• confocal Raman microscopy;
  • depth profiling;
  • water content;
  • perfluorosulfonic acid ionomer;
  • multi-layer membrane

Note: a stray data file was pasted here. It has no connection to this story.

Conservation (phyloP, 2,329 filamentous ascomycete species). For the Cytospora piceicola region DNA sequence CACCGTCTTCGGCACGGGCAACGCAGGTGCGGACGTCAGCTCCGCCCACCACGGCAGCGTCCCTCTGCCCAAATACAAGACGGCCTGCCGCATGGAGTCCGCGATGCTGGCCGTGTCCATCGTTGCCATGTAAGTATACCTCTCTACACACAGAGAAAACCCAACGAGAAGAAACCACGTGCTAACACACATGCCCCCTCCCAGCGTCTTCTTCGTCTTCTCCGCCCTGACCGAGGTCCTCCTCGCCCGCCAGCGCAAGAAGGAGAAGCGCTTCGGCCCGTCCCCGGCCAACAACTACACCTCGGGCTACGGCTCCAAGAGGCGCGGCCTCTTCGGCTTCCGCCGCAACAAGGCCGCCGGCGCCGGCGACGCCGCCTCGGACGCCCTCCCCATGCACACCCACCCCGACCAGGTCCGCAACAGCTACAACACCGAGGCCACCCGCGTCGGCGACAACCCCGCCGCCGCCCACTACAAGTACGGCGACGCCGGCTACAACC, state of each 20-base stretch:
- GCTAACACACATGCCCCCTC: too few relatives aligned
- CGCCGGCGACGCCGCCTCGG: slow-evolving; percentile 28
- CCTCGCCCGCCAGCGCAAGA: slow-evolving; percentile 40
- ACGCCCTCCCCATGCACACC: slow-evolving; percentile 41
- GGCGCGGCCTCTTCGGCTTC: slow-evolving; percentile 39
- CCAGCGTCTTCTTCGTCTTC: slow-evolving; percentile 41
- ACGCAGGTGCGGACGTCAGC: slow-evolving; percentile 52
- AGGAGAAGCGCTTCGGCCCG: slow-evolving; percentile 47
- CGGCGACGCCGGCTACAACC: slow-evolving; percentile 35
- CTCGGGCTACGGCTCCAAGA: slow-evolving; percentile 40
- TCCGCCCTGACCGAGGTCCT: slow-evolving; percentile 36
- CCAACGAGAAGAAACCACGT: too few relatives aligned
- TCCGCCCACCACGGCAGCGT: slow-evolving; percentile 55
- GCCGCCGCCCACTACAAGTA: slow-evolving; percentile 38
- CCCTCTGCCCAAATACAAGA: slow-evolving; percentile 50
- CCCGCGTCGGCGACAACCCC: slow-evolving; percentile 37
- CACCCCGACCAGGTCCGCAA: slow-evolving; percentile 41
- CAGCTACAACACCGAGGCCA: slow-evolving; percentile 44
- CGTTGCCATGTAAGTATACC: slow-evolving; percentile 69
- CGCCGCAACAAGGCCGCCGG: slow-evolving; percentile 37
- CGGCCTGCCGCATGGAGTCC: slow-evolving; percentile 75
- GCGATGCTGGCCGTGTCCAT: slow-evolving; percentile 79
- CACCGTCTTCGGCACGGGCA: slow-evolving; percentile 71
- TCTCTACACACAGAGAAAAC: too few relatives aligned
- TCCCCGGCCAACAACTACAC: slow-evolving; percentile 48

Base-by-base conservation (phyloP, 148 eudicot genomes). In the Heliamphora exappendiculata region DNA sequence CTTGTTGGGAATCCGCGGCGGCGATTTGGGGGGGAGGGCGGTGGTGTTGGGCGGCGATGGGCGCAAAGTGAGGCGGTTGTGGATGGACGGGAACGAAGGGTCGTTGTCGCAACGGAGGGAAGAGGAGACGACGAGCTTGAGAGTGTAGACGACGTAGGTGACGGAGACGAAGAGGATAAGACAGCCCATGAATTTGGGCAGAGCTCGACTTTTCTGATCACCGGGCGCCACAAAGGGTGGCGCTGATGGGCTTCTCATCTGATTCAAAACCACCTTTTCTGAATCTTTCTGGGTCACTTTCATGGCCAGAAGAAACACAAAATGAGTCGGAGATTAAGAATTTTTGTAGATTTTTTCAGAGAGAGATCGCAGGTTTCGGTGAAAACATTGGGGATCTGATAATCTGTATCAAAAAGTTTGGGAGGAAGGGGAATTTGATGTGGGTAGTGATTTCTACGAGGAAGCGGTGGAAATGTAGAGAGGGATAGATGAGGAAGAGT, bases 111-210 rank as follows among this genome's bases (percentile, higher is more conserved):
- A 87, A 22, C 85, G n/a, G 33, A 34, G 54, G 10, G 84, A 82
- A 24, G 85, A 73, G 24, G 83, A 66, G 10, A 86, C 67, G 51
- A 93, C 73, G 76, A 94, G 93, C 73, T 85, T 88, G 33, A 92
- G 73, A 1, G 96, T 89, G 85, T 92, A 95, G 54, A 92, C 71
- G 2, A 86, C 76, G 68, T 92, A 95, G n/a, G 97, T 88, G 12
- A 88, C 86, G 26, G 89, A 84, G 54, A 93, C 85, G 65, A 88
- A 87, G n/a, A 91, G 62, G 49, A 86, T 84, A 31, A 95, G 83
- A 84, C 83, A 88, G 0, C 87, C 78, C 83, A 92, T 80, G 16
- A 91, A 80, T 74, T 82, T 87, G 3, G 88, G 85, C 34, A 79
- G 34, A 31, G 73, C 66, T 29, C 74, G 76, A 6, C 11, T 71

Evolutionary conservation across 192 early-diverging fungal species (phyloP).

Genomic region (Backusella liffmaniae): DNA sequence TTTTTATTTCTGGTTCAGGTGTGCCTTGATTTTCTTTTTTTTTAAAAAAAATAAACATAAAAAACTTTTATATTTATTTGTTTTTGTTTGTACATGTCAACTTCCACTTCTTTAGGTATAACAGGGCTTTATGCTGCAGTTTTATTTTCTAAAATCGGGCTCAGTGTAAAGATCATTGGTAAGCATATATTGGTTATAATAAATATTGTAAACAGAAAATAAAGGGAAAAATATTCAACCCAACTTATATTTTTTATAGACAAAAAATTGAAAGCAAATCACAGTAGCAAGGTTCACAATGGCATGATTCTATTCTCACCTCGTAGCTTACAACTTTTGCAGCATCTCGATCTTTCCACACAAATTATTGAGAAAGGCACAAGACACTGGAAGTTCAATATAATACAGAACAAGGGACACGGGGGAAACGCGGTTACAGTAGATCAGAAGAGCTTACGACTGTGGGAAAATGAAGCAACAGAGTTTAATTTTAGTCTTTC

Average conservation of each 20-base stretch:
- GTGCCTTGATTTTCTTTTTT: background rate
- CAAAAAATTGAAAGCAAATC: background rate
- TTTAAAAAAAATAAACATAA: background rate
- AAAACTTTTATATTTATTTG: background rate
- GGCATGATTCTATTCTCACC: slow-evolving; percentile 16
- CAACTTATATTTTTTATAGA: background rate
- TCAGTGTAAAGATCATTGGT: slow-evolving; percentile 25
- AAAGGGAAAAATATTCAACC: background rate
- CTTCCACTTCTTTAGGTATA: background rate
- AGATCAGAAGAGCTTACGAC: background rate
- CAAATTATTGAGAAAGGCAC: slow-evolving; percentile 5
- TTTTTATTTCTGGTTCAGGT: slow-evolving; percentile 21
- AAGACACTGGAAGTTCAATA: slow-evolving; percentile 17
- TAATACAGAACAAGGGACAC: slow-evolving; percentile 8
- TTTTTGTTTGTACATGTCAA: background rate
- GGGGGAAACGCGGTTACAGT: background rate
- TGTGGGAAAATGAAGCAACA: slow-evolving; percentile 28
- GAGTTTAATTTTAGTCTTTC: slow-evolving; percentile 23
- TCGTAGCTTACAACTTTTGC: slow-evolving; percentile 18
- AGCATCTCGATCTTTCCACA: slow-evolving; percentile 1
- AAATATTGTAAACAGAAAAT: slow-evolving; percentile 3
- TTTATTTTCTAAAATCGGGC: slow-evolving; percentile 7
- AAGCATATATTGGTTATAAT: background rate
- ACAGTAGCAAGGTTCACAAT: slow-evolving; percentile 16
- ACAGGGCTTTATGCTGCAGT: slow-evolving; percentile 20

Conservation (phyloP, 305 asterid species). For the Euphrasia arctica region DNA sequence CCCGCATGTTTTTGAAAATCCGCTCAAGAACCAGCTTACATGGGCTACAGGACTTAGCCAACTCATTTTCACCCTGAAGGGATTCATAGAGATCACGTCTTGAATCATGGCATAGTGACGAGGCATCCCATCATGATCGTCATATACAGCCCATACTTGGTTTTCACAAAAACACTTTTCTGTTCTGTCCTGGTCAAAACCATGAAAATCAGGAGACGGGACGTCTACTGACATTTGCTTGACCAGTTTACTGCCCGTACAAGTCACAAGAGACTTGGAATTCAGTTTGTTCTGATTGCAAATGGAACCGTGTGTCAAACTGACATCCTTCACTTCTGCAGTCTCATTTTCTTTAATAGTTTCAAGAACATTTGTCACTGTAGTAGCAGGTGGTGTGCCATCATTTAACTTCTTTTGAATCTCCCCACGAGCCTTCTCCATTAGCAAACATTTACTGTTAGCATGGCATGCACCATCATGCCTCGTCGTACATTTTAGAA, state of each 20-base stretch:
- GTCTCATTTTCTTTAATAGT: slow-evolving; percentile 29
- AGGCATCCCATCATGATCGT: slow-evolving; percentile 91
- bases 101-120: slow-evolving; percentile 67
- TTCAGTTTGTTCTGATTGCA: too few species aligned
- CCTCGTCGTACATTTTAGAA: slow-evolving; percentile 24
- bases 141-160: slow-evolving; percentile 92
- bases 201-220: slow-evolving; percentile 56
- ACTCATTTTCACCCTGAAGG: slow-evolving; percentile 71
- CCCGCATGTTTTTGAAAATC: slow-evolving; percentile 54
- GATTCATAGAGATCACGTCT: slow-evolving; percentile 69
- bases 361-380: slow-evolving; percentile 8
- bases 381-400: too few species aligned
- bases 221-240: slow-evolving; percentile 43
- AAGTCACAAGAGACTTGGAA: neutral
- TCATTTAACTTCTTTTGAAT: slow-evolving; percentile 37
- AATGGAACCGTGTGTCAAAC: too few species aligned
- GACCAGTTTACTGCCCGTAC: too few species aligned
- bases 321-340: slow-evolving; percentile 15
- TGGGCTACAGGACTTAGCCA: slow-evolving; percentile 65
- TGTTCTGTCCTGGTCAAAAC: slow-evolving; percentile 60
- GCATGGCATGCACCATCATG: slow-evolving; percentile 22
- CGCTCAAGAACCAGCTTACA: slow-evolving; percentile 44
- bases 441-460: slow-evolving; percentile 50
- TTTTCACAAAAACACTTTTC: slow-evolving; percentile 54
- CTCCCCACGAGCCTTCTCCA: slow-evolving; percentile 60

Raman depth-profiling microspectroscopy is currently emerging as a fast and non-invasive method for the local content measurement of water diffusing across the perfluorosulfonic acid polymer used as electrolyte in low-temperature fuel cells. However, water depth profiles obtained thereby are affected by the gradual degradation of the Raman signal as the exciting radiation is focused deeper into the sample and, thus, usually exhibit artificial gradients. The appropriate way to rectify raw data, in order to measure reliable inner water contents, is discussed in the case of perfluorosulfonic acid membranes soaked in water. The method is tested on a tri-layer material composed by stacked ionomers with different chemical composition, ionic exchange capacity and swelling. Comparison of Raman spectra of the different ionomers, obtained under strictly the same hydration and optical conditions, allows critical discussion of previously reported band assignments. It is shown that Raman bands arising from the polymer backbone and from the side chain can be readily discriminated. Reliable water concentration profiles can then be obtained from the ratio between the Raman signal of sorbed water and of the polymer phase. Comparison with depth profiles obtained by using the pure water signal as internal reference shows that quantitative measurement requires the careful choice of the adequate Raman bands for representing the ionomer occupation of the volume probed by the exciting radiation. Different to what usually performed, the ionomer Raman signal to be integrated for compensating optical losses should include both bands arising from the polymer backbone and side chains. Last, obtaining accurate water concentration profiles also needs the knowledge of the so-called optical factor β, i.e. the ratio between the scattering cross sections of ionomer chemical groups and sorbed water, which has to be measured by independent Raman experiments. Copyright © 2012 John Wiley & Sons, Ltd.